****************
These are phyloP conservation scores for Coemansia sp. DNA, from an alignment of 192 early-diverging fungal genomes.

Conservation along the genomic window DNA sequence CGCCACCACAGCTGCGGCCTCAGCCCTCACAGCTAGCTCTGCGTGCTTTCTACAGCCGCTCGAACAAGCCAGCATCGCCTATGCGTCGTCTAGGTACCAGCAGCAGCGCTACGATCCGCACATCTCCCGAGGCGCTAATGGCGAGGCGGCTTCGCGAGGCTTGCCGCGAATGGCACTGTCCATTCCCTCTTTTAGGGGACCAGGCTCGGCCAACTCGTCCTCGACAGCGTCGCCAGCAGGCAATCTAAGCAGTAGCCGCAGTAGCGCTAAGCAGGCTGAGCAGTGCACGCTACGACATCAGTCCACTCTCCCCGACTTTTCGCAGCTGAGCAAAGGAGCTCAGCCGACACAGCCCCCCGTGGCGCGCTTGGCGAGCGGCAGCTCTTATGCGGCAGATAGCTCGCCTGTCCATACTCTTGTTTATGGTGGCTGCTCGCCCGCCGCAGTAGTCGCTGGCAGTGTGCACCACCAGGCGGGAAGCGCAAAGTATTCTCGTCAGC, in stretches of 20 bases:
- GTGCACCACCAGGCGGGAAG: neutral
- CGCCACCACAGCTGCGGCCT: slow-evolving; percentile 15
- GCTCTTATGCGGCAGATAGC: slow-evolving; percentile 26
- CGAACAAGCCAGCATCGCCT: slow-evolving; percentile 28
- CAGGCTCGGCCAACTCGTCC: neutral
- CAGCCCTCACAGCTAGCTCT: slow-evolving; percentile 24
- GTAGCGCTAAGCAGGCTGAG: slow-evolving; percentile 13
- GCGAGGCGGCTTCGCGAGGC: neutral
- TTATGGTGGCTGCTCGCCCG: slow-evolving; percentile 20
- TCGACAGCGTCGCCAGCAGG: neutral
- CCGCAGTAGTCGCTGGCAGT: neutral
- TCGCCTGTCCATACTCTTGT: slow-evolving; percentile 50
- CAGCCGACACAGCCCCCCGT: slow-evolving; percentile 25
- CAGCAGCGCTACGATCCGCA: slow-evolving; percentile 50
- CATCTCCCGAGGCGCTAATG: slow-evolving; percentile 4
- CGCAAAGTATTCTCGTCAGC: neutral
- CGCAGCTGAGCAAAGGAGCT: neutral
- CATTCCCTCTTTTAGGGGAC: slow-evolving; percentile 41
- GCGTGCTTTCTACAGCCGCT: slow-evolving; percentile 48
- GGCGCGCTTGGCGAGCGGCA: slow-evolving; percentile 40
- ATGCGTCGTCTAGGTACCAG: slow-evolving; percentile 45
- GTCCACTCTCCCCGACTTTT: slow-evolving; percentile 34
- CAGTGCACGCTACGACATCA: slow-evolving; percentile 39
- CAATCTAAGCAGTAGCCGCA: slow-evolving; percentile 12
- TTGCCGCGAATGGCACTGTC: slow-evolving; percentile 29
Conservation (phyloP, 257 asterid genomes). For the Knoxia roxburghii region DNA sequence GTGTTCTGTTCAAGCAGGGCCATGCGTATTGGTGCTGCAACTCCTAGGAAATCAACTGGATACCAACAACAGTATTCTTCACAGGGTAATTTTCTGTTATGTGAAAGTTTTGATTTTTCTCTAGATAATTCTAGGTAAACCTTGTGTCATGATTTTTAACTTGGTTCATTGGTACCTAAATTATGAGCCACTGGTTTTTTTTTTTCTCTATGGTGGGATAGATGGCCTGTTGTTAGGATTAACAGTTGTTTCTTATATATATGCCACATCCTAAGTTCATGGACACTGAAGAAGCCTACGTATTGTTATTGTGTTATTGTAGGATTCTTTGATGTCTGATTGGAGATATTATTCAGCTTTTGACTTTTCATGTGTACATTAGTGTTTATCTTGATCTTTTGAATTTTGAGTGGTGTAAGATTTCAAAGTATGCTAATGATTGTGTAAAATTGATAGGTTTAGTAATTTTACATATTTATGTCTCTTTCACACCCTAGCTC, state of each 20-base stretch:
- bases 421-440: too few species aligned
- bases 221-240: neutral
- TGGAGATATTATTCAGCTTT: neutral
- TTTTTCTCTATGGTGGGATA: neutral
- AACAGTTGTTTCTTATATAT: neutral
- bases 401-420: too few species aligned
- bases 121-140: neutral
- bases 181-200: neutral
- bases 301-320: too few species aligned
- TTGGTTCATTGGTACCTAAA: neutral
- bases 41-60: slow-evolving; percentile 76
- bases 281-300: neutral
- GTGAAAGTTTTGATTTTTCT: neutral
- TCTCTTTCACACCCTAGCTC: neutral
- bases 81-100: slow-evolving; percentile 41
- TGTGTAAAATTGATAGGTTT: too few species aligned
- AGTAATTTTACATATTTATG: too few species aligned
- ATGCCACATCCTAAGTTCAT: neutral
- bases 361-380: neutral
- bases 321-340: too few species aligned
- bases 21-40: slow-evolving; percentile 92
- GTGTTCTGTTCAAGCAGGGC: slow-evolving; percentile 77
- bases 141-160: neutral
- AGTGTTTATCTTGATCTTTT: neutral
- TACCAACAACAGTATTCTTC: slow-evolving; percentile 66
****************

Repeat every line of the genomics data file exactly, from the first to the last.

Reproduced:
These are phyloP conservation scores for Coemansia sp. DNA, from an alignment of 192 early-diverging fungal genomes.

Conservation along the genomic window DNA sequence CGCCACCACAGCTGCGGCCTCAGCCCTCACAGCTAGCTCTGCGTGCTTTCTACAGCCGCTCGAACAAGCCAGCATCGCCTATGCGTCGTCTAGGTACCAGCAGCAGCGCTACGATCCGCACATCTCCCGAGGCGCTAATGGCGAGGCGGCTTCGCGAGGCTTGCCGCGAATGGCACTGTCCATTCCCTCTTTTAGGGGACCAGGCTCGGCCAACTCGTCCTCGACAGCGTCGCCAGCAGGCAATCTAAGCAGTAGCCGCAGTAGCGCTAAGCAGGCTGAGCAGTGCACGCTACGACATCAGTCCACTCTCCCCGACTTTTCGCAGCTGAGCAAAGGAGCTCAGCCGACACAGCCCCCCGTGGCGCGCTTGGCGAGCGGCAGCTCTTATGCGGCAGATAGCTCGCCTGTCCATACTCTTGTTTATGGTGGCTGCTCGCCCGCCGCAGTAGTCGCTGGCAGTGTGCACCACCAGGCGGGAAGCGCAAAGTATTCTCGTCAGC, in stretches of 20 bases:
- GTGCACCACCAGGCGGGAAG: neutral
- CGCCACCACAGCTGCGGCCT: slow-evolving; percentile 15
- GCTCTTATGCGGCAGATAGC: slow-evolving; percentile 26
- CGAACAAGCCAGCATCGCCT: slow-evolving; percentile 28
- CAGGCTCGGCCAACTCGTCC: neutral
- CAGCCCTCACAGCTAGCTCT: slow-evolving; percentile 24
- GTAGCGCTAAGCAGGCTGAG: slow-evolving; percentile 13
- GCGAGGCGGCTTCGCGAGGC: neutral
- TTATGGTGGCTGCTCGCCCG: slow-evolving; percentile 20
- TCGACAGCGTCGCCAGCAGG: neutral
- CCGCAGTAGTCGCTGGCAGT: neutral
- TCGCCTGTCCATACTCTTGT: slow-evolving; percentile 50
- CAGCCGACACAGCCCCCCGT: slow-evolving; percentile 25
- CAGCAGCGCTACGATCCGCA: slow-evolving; percentile 50
- CATCTCCCGAGGCGCTAATG: slow-evolving; percentile 4
- CGCAAAGTATTCTCGTCAGC: neutral
- CGCAGCTGAGCAAAGGAGCT: neutral
- CATTCCCTCTTTTAGGGGAC: slow-evolving; percentile 41
- GCGTGCTTTCTACAGCCGCT: slow-evolving; percentile 48
- GGCGCGCTTGGCGAGCGGCA: slow-evolving; percentile 40
- ATGCGTCGTCTAGGTACCAG: slow-evolving; percentile 45
- GTCCACTCTCCCCGACTTTT: slow-evolving; percentile 34
- CAGTGCACGCTACGACATCA: slow-evolving; percentile 39
- CAATCTAAGCAGTAGCCGCA: slow-evolving; percentile 12
- TTGCCGCGAATGGCACTGTC: slow-evolving; percentile 29
Conservation (phyloP, 257 asterid genomes). For the Knoxia roxburghii region DNA sequence GTGTTCTGTTCAAGCAGGGCCATGCGTATTGGTGCTGCAACTCCTAGGAAATCAACTGGATACCAACAACAGTATTCTTCACAGGGTAATTTTCTGTTATGTGAAAGTTTTGATTTTTCTCTAGATAATTCTAGGTAAACCTTGTGTCATGATTTTTAACTTGGTTCATTGGTACCTAAATTATGAGCCACTGGTTTTTTTTTTTCTCTATGGTGGGATAGATGGCCTGTTGTTAGGATTAACAGTTGTTTCTTATATATATGCCACATCCTAAGTTCATGGACACTGAAGAAGCCTACGTATTGTTATTGTGTTATTGTAGGATTCTTTGATGTCTGATTGGAGATATTATTCAGCTTTTGACTTTTCATGTGTACATTAGTGTTTATCTTGATCTTTTGAATTTTGAGTGGTGTAAGATTTCAAAGTATGCTAATGATTGTGTAAAATTGATAGGTTTAGTAATTTTACATATTTATGTCTCTTTCACACCCTAGCTC, state of each 20-base stretch:
- bases 421-440: too few species aligned
- bases 221-240: neutral
- TGGAGATATTATTCAGCTTT: neutral
- TTTTTCTCTATGGTGGGATA: neutral
- AACAGTTGTTTCTTATATAT: neutral
- bases 401-420: too few species aligned
- bases 121-140: neutral
- bases 181-200: neutral
- bases 301-320: too few species aligned
- TTGGTTCATTGGTACCTAAA: neutral
- bases 41-60: slow-evolving; percentile 76
- bases 281-300: neutral
- GTGAAAGTTTTGATTTTTCT: neutral
- TCTCTTTCACACCCTAGCTC: neutral
- bases 81-100: slow-evolving; percentile 41
- TGTGTAAAATTGATAGGTTT: too few species aligned
- AGTAATTTTACATATTTATG: too few species aligned
- ATGCCACATCCTAAGTTCAT: neutral
- bases 361-380: neutral
- bases 321-340: too few species aligned
- bases 21-40: slow-evolving; percentile 92
- GTGTTCTGTTCAAGCAGGGC: slow-evolving; percentile 77
- bases 141-160: neutral
- AGTGTTTATCTTGATCTTTT: neutral
- TACCAACAACAGTATTCTTC: slow-evolving; percentile 66